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For January 22, 2018

  • Does It Matter When I Exercise?
    Does It Matter When I Exercise?

    (MSNBC) It�s true that studies have suggested the body functions more efficiently at different times of the day. Some reports, for instance, have shown that the body�s processes are slowest in the morning. Others have found that in the afternoon, strength and aerobic capacity are greatest, suggesting that it might be best to exercise at this time.

    However, there are two basic principles to exercise that are even more important: If you�re both consistent and patient with your training, you�ll reap the benefits, says Joel Friel, author of �The Cyclist�s Training Bible� and �The Triathlete�s Training Bible.�

    Friel, an exercise science expert, points out that studies done in the past several years have shown that important aspects of a person�s workout are not affected by time of day, such as how long you can go before exhaustion. Perceived effort remains the same throughout the day, too, meaning a workout doesn�t feel harder in the evening than it would in the morning.

    Other factors play a part as well. Pollution is heavier in the afternoon, which may affect your breathing. So running, cycling and other outdoor activities done in the early morning or after the evening rush hour may be better. The hot afternoon sun may also be a factor that makes early morning or evening exercise a better choice.

    The bottom line, says Friel, is that it�s most important to find what time of day works best for you and to commit to a fitness routine. So if exercising at night works best because you work full-time, stick with it.

  • Tips to Ease Back Pain
    Tips to Ease Back Pain

    Simple Advice for Preventing and Reducing Back Pain

    (Prevention, September 1999) � Women and men suffer from about the same amount of back pain, but while men most often get long-lasting back pain from lifting too much, women often ache from sitting too much. "The second highest incidence of back pain is reported by sedentary workers, most of whom are women who sit at desks -- often in front of computers all day," says Sheila Reid, P.T., coordinator of rehabilitation services at The Spine Institute of New England in Williston, Vermont. Here are some simple tips for reducing back pain:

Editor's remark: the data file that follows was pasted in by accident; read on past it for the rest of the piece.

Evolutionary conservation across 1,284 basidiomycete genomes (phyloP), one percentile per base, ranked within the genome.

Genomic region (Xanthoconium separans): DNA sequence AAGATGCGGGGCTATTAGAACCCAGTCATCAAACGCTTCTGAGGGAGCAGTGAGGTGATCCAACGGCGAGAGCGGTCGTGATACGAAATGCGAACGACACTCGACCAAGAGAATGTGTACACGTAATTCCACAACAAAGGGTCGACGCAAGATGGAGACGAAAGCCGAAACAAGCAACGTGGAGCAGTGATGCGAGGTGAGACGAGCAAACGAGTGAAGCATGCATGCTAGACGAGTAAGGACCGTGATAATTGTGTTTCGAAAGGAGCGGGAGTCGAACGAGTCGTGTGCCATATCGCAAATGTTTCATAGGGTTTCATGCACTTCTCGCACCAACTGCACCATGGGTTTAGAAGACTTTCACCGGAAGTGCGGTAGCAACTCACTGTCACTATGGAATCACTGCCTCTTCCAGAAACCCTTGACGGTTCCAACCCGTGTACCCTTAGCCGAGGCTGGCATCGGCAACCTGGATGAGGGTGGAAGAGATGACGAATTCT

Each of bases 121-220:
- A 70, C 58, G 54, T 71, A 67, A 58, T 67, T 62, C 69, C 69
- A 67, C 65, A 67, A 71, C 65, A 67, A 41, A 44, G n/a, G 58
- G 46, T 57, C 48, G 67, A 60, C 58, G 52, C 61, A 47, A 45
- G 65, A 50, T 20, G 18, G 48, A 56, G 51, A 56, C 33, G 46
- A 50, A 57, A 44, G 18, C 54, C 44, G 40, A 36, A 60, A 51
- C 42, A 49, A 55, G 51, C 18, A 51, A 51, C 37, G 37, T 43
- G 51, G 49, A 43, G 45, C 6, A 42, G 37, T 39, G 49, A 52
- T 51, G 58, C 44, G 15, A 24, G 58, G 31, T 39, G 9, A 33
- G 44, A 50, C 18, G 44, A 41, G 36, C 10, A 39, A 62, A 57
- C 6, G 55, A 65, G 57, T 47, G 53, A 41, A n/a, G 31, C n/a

Adjust your work station. "A good chair should be fully adjustable and fit the person who sits in it as well as the tasks that he or she performs," says Annie Pivarski, ergonomics and injury prevention program supervisor at Saint Francis Memorial Hospital in San Francisco. To get the best back support, your feet should be flat on the floor and your lower back supported by the back of the chair. Your knees should be slightly lower than your hips or level with them, and you shouldn't have to crane to see your computer, says Reid.

    Move around. Every half hour, move around to keep your muscles and spine from stiffening.

    Try a lumbar pillow. Buy one at a medical supply store or just roll up a towel behind your waist for greater lower-back support while you sit at your desk.

    Wear low heels. Low-heeled shoes can sometimes help with arch support, but more than 1 1/2 inches will misalign the curvature of your back, which can lead to back pain. If you must wear heels, save them for special occasions.

    Lift first, turn second. It seems natural: You grab a bag of groceries and turn to load them into the car in one quick movement. Don't do it, say experts. Over time, twisting can lead to herniated disks. Instead, lift your load, hold it close to your abdomen, and then turn, using your feet to get you where you want to go instead of swiveling your hips.

    Stay close to your loads. Think about it: The closer you stand to whatever you're picking up--be it a child, a bag of groceries or a box of office supplies--the less strain you put on your muscles. Here's the right technique:

    Beginning in a standing position, squat from your knees rather than bending from the waist to pick up the load. Plant your feet firmly in front of you, one foot slightly ahead. Once you have your arms around it, keep the load as close to your abdomen as possible while lifting and lowering. And use both hands so that you lift symmetrically.

  • Working Out After Surgery
    Working Out After Surgery

    How Long Should You Wait?

    (Prevention, September 1999)

    QUESTION: I usually do a combination weight training and cardio workout every other day. But I just had surgery to remove my appendix. How soon can I go back to working out, and what should I do to get back up to speed?